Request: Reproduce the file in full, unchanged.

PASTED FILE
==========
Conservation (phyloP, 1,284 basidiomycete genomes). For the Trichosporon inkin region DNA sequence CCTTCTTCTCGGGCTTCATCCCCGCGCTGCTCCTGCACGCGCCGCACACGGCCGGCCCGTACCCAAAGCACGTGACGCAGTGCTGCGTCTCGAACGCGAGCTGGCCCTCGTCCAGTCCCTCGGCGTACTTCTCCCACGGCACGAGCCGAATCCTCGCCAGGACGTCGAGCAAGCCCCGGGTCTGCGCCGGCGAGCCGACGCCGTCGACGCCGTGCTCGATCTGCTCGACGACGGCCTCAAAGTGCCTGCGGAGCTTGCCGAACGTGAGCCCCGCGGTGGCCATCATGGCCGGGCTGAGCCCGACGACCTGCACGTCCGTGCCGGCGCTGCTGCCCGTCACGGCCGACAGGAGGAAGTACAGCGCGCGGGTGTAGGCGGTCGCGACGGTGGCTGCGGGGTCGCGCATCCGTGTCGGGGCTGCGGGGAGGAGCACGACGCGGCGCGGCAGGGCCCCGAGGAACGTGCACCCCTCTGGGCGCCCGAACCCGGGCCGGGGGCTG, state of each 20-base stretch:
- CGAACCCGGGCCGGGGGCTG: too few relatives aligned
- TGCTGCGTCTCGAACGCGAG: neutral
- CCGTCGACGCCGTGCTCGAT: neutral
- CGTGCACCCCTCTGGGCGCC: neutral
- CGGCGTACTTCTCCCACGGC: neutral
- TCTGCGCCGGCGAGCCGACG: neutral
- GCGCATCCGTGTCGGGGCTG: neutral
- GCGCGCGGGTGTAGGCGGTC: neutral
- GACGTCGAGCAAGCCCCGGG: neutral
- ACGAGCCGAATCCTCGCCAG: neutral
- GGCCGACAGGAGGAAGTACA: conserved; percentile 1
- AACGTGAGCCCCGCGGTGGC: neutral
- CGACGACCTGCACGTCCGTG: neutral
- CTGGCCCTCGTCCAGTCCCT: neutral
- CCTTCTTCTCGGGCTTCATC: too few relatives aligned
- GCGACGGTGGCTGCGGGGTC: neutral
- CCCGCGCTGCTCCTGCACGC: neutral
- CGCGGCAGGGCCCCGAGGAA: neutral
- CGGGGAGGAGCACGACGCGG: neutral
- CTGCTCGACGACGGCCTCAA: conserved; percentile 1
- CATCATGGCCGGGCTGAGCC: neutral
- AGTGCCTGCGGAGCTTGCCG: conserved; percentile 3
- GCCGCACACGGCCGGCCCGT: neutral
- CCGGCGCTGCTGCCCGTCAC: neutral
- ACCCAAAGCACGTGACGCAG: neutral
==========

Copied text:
Conservation (phyloP, 1,284 basidiomycete genomes). For the Trichosporon inkin region DNA sequence CCTTCTTCTCGGGCTTCATCCCCGCGCTGCTCCTGCACGCGCCGCACACGGCCGGCCCGTACCCAAAGCACGTGACGCAGTGCTGCGTCTCGAACGCGAGCTGGCCCTCGTCCAGTCCCTCGGCGTACTTCTCCCACGGCACGAGCCGAATCCTCGCCAGGACGTCGAGCAAGCCCCGGGTCTGCGCCGGCGAGCCGACGCCGTCGACGCCGTGCTCGATCTGCTCGACGACGGCCTCAAAGTGCCTGCGGAGCTTGCCGAACGTGAGCCCCGCGGTGGCCATCATGGCCGGGCTGAGCCCGACGACCTGCACGTCCGTGCCGGCGCTGCTGCCCGTCACGGCCGACAGGAGGAAGTACAGCGCGCGGGTGTAGGCGGTCGCGACGGTGGCTGCGGGGTCGCGCATCCGTGTCGGGGCTGCGGGGAGGAGCACGACGCGGCGCGGCAGGGCCCCGAGGAACGTGCACCCCTCTGGGCGCCCGAACCCGGGCCGGGGGCTG, state of each 20-base stretch:
- CGAACCCGGGCCGGGGGCTG: too few relatives aligned
- TGCTGCGTCTCGAACGCGAG: neutral
- CCGTCGACGCCGTGCTCGAT: neutral
- CGTGCACCCCTCTGGGCGCC: neutral
- CGGCGTACTTCTCCCACGGC: neutral
- TCTGCGCCGGCGAGCCGACG: neutral
- GCGCATCCGTGTCGGGGCTG: neutral
- GCGCGCGGGTGTAGGCGGTC: neutral
- GACGTCGAGCAAGCCCCGGG: neutral
- ACGAGCCGAATCCTCGCCAG: neutral
- GGCCGACAGGAGGAAGTACA: conserved; percentile 1
- AACGTGAGCCCCGCGGTGGC: neutral
- CGACGACCTGCACGTCCGTG: neutral
- CTGGCCCTCGTCCAGTCCCT: neutral
- CCTTCTTCTCGGGCTTCATC: too few relatives aligned
- GCGACGGTGGCTGCGGGGTC: neutral
- CCCGCGCTGCTCCTGCACGC: neutral
- CGCGGCAGGGCCCCGAGGAA: neutral
- CGGGGAGGAGCACGACGCGG: neutral
- CTGCTCGACGACGGCCTCAA: conserved; percentile 1
- CATCATGGCCGGGCTGAGCC: neutral
- AGTGCCTGCGGAGCTTGCCG: conserved; percentile 3
- GCCGCACACGGCCGGCCCGT: neutral
- CCGGCGCTGCTGCCCGTCAC: neutral
- ACCCAAAGCACGTGACGCAG: neutral